Best Grassroots Organization (2010)

Raices de Esperanza (Roots of Hope)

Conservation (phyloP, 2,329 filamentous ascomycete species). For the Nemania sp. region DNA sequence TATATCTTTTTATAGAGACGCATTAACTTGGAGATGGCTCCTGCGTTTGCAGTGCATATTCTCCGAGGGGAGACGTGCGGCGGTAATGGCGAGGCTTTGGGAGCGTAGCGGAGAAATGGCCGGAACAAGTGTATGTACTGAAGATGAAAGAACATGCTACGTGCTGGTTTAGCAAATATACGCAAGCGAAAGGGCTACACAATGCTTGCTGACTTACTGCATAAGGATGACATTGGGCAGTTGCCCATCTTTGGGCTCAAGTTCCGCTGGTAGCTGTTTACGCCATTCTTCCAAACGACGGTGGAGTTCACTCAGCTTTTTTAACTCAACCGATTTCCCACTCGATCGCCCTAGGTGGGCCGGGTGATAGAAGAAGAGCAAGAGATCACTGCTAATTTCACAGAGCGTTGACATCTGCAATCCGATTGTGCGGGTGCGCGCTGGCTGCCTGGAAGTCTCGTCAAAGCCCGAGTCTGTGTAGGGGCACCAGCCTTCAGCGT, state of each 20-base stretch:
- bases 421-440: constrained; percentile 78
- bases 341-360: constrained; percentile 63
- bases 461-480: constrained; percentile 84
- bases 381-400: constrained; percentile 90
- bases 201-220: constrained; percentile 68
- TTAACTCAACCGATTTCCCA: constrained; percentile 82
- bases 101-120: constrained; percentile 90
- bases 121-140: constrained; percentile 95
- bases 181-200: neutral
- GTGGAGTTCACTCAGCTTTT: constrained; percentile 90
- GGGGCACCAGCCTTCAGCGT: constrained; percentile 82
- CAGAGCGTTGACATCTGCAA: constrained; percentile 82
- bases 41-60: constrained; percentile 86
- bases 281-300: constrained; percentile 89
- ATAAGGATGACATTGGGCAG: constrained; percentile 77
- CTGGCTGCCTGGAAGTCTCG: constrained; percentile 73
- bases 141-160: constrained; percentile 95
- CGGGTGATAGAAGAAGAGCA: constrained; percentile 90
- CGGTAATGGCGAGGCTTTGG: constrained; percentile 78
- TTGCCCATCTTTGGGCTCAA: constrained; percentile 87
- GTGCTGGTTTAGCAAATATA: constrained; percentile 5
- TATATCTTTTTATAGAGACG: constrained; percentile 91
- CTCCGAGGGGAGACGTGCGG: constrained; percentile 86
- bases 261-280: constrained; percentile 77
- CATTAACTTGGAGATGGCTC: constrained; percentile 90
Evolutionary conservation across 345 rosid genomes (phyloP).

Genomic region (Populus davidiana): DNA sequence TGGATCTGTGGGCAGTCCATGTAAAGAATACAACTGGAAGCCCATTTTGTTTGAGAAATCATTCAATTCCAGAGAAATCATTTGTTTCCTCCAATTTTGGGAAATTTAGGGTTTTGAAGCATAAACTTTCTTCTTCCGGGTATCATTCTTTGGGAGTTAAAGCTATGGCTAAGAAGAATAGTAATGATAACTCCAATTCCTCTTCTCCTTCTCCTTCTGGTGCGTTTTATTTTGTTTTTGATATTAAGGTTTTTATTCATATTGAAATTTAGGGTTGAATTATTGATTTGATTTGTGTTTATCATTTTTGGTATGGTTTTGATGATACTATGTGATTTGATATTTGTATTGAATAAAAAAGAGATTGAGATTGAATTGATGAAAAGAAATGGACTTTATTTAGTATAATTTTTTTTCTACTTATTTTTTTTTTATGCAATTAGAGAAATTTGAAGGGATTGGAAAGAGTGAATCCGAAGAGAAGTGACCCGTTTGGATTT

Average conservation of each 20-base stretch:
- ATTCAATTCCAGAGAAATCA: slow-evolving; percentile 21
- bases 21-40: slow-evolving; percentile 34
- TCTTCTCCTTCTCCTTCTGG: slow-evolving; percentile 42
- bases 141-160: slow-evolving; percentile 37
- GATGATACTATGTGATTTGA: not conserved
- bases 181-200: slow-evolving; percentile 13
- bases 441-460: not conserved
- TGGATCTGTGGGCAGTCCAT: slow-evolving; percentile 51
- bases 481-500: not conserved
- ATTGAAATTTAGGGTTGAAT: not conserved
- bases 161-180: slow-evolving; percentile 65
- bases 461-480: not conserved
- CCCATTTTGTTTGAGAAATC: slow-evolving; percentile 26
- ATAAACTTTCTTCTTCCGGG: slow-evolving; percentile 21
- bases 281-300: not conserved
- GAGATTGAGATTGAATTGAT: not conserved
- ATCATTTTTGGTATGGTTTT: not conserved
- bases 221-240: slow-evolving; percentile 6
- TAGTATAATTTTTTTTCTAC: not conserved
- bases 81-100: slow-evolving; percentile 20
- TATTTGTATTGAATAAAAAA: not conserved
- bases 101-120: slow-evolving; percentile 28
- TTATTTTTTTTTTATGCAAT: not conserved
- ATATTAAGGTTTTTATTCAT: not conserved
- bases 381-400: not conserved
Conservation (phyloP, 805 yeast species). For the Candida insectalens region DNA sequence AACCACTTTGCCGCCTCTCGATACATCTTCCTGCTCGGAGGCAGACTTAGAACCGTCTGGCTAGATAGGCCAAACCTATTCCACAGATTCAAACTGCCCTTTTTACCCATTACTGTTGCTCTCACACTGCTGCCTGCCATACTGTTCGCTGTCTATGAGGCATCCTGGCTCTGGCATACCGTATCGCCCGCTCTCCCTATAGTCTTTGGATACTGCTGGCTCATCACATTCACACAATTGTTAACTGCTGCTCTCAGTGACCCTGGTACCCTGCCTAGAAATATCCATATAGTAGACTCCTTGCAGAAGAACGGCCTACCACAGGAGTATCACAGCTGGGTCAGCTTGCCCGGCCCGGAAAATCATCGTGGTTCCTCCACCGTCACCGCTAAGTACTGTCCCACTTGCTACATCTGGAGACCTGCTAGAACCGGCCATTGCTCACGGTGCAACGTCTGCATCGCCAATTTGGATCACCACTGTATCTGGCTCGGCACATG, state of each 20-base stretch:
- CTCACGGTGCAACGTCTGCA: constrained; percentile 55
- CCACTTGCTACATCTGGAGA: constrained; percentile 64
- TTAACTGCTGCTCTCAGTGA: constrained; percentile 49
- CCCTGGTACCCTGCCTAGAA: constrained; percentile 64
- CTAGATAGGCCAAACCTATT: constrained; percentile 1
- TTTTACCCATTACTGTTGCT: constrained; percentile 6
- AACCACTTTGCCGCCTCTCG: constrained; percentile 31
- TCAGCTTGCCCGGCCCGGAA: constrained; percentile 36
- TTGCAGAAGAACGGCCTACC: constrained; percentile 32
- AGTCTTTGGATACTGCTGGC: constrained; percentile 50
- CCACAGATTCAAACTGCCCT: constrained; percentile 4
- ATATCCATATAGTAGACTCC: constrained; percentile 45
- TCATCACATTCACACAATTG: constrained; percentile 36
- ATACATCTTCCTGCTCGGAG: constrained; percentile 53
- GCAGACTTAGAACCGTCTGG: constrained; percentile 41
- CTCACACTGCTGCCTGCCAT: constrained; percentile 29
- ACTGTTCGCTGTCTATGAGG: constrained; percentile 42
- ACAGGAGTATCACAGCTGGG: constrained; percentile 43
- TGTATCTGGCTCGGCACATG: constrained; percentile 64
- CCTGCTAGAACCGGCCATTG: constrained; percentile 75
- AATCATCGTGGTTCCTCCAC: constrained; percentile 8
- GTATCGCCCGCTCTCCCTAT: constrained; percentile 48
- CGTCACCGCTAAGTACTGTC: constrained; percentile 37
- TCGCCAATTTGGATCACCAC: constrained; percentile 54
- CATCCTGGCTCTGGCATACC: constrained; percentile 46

If you live in Miami and you're not the type to celebrate the 10th anniversary of the Elián saga by screaming and burning photos of Castro and Janet Reno outside Versailles, there's a good chance you're pretty cynical about Cuban rights activism. And who could blame you? Enough hot air comes out of Calle Ocho's daily coffee-counter arguments every afternoon to power a transatlantic flight. That's why Raices de Esperanza (or "Roots of Hope" for the gringos among us) is so refreshing. President Felice Gorordo, a 27-year-old Miami native, cofounded the group while he was a student at Georgetown with the simple goal of opening a dialogue among young Cubans about how to better their lives. Now the group has 3,000 members at 55 universities and sponsors an annual conference to foster communication and support emerging bloggers such as Yoani Sánchez. Gorordo's brand of activism won its biggest victory yet last September, when Colombian pop singer Juanes announced a concert "for peace" in Havana's Independence Square. Miami's hardliners raged, stalking Juanes at his Key Biscayne home and smashing his CDs in Little Havana, but Gorordo took a different tack. "Let him go, and we'll judge when he comes back," he said. "It's worth a shot." Sure enough, the Juanes show drew hundreds of thousands of Cubans, and he used the stage to preach freedom. Most agreed the concert bettered the cause for human rights. Raices de Esperanza's embrace of dignity, innovation, and communication prevailed over screaming and empty posturing. That's a revolution we can all get behind.


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